Happy 3/18 – Let’s Celebrate The Chrysler 318, The 318 Poly, and One Other 318ci Mill You May Not Think About


Happy 3/18 – Let’s Celebrate The Chrysler 318, The 318 Poly, and One Other 318ci Mill You May Not Think About

Ah yes, 3/18 the day we look back at the venerable 318ci Chrysler small block, the 318ci Chrysler Polyspheric, and a diesel engine that is not necessarily known for its displacement but more for the awesome noise it created, the 318ci 6V53 Detroit Diesel.

These are three good engines for sure. All of them had long production runs with the 318 LA-series small block being the king of that mountain having been produced from 1967-2001 in various versions. Most of those versions had a two barrel carb on top but there were 4bbl versions of the engine (in the cop cars of the 1980s and later in trucks) and the fuel injected version of the engine was its last hurrah surviving through the 1990s and into the current millennium. This thing was the definition of a workhorse, if not an outright performance engine. The good news is that as time has gone on, more and more hot rodders have taken advantage of the plentiful supply of these small blocks and it is not uncommon to see stroker versions along with examples that have stuck closer to stock displacement making more than respectable power. The 318 is not the sexiest Mopar small block but it certainly is the easiest to find and at this point one of the cheapest to hot rod. Yes, it gives up some displacement to the 340 and 360 versions of the LA but what’s a few cubes between friends?

The engine that preceded the LA-series small block was the Chrysler “Poly” V8 family. Produced from 1956-1967 it was found in a wide array of passenger cars and trucks. Using a combustion chamber that was “kind of” like a Hemi, using opposed valves like a Hemi, and made in displacements that ranged from 277 through 318ci it was another working mill that did have a performance side. There was a dual quad version called the V-800 that was rated at 290hp which was the factory performance peak of the motor. Hot rodders have taken this engine under their wing and made improvements over the years and while it would never been mistaken for a thundering hemi, respectable power in a period hot rod can be made while giving the car a truly cool look. The sawtooth style valve covers throw lots of people off when they look at the engine because they are pretty uncommon to see these days.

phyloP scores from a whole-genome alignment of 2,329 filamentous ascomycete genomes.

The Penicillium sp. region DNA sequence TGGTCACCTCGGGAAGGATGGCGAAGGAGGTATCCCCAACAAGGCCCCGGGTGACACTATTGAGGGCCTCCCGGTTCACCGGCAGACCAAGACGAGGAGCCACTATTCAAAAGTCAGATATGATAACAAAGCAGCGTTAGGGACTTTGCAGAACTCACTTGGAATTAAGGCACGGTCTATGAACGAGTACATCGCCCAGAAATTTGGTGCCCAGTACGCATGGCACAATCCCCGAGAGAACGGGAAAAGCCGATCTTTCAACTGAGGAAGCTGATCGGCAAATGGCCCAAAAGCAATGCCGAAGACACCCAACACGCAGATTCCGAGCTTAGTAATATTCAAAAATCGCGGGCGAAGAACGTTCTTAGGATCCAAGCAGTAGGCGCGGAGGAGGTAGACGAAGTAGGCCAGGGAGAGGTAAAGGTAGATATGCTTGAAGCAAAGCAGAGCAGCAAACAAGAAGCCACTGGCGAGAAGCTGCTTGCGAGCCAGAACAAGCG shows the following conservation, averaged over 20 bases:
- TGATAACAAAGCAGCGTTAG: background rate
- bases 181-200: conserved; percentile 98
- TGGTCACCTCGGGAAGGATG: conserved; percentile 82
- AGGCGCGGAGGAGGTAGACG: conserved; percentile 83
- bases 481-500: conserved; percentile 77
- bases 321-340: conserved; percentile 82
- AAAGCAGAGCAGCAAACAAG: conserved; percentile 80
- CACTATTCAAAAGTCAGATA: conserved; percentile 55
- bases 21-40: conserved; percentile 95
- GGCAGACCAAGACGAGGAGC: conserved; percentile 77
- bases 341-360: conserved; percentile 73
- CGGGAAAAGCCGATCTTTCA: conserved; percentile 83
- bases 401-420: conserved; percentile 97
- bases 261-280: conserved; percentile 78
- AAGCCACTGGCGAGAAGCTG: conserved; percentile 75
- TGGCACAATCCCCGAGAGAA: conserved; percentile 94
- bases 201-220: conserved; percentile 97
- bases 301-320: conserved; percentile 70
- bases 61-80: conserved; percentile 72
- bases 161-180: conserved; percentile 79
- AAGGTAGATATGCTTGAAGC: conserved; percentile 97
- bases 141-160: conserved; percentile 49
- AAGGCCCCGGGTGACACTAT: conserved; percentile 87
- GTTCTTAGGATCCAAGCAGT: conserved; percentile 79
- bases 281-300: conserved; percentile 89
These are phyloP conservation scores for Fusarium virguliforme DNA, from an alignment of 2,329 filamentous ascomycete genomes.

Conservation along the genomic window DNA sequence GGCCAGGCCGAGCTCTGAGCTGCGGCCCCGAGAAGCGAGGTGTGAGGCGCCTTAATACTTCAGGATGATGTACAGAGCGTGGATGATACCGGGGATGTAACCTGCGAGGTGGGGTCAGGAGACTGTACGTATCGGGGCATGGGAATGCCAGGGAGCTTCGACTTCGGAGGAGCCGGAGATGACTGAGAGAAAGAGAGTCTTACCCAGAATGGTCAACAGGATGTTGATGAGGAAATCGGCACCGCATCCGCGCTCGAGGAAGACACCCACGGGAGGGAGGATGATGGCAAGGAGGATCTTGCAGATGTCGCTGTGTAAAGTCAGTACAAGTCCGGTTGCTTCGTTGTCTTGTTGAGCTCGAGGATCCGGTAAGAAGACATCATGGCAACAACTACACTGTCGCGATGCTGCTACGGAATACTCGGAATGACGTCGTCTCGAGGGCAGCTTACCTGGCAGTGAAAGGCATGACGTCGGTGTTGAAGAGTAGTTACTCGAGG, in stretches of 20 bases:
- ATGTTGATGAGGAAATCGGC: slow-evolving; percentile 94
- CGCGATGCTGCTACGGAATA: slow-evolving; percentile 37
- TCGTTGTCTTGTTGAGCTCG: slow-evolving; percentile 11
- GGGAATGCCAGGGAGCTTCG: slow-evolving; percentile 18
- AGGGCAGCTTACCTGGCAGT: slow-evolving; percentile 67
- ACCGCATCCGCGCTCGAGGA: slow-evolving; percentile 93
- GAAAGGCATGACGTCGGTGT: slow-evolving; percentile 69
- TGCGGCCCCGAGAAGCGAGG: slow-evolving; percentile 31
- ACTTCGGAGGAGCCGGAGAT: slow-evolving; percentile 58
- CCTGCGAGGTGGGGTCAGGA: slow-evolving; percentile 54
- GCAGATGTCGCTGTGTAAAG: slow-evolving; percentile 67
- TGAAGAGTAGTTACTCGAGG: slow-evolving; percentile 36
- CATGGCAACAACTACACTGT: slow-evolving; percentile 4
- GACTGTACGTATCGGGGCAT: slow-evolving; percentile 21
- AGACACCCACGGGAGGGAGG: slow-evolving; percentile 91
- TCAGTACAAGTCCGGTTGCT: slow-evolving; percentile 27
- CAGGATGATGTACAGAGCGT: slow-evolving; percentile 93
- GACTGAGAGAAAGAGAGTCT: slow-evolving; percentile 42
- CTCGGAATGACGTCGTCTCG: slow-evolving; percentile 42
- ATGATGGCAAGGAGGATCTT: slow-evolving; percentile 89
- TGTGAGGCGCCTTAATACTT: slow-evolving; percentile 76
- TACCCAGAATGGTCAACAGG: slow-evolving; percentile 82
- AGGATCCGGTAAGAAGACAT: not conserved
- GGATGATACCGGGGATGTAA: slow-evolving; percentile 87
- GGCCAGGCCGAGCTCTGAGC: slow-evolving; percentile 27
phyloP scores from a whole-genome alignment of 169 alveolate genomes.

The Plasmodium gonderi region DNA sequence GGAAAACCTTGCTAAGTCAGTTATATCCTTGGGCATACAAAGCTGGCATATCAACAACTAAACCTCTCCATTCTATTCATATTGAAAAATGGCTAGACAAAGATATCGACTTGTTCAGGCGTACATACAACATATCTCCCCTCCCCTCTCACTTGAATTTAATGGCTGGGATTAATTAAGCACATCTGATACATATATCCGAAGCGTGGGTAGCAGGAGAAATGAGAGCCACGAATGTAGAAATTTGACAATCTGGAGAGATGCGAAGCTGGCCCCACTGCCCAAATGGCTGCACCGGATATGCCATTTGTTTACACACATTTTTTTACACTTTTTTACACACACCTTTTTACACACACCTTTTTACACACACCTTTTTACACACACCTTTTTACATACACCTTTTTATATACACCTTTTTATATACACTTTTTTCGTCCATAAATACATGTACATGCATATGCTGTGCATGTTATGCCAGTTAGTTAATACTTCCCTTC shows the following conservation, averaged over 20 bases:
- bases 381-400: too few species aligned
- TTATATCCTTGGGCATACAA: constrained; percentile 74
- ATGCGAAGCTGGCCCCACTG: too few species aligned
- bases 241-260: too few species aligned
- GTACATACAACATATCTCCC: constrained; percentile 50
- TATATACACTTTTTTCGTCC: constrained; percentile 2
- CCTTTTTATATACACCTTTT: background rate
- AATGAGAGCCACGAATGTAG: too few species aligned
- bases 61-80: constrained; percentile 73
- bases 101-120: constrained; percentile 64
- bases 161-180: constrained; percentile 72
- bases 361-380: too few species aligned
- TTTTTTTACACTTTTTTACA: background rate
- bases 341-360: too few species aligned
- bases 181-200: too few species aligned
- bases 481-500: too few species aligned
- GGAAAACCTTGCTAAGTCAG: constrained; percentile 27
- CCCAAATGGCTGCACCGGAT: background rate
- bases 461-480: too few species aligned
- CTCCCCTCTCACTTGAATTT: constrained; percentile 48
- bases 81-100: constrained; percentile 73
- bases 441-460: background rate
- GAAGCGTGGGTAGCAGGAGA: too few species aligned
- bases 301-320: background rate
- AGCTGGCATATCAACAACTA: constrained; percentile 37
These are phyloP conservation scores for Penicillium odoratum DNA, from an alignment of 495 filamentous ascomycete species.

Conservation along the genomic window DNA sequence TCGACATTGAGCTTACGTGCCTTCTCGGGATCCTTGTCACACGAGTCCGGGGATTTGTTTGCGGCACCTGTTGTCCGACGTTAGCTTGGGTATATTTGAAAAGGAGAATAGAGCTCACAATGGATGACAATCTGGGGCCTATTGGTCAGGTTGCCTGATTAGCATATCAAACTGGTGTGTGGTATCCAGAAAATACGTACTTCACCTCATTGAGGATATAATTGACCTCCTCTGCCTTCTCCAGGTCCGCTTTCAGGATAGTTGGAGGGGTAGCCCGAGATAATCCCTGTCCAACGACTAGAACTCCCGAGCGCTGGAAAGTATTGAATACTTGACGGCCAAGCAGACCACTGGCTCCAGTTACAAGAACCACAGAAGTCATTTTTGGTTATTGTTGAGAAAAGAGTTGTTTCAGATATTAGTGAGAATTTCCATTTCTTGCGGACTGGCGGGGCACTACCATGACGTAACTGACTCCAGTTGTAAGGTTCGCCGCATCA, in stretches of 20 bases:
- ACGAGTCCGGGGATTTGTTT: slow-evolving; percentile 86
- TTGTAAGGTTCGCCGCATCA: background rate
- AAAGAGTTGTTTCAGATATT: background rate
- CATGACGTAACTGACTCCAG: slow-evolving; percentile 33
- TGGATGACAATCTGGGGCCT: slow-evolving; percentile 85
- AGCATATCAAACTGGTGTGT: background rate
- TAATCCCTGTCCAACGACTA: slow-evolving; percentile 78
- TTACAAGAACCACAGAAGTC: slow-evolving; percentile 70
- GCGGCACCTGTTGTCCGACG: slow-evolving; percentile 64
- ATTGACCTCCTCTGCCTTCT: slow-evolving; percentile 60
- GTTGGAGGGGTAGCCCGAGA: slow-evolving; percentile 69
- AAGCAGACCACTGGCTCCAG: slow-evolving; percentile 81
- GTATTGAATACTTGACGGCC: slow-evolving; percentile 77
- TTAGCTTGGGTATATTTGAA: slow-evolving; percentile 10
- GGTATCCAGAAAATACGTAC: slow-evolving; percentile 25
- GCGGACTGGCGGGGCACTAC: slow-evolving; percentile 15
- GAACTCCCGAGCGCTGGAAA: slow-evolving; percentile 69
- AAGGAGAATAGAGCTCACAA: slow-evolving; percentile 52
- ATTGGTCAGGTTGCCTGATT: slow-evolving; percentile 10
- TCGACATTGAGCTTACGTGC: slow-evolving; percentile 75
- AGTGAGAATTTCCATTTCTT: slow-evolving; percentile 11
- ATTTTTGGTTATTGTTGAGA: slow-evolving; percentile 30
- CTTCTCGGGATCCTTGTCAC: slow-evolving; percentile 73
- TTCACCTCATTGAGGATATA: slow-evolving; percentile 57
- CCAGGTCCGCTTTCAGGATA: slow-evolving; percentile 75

The last engine we’re talking about today is the 6V53 Detroit Diesel two stroke six cylinder. This engine was introduced in 1957 and was one of a myriad of mills that Detroit Diesel produced in their famed two stroke line up. When you talk to someone that knows diesels and bring up a 318 Detroit, you are not talking about this engine but instead the 318hp rated 8V71 engine. The 6V53 can be found in all manner of heavy equipment and was a popular truck engine during its time as well. 1938 was the year that the 71-series (71ci per cylinder) was introduced and the 53-series engines were smaller displacement variants of that. The awesome 6V53 is actually still being produced by MTU (or it was up until recently) for military applications around the globe. We love the sound and the history of this engine so it is only fair we remember it today on 3/18!

 

Onto the videos! The engine at the bottom is the one you may have forgotten about!

Here’s the 318 Poly –

Here’s the 318ci 6V53 two-stroke Detroit Diesel!

 


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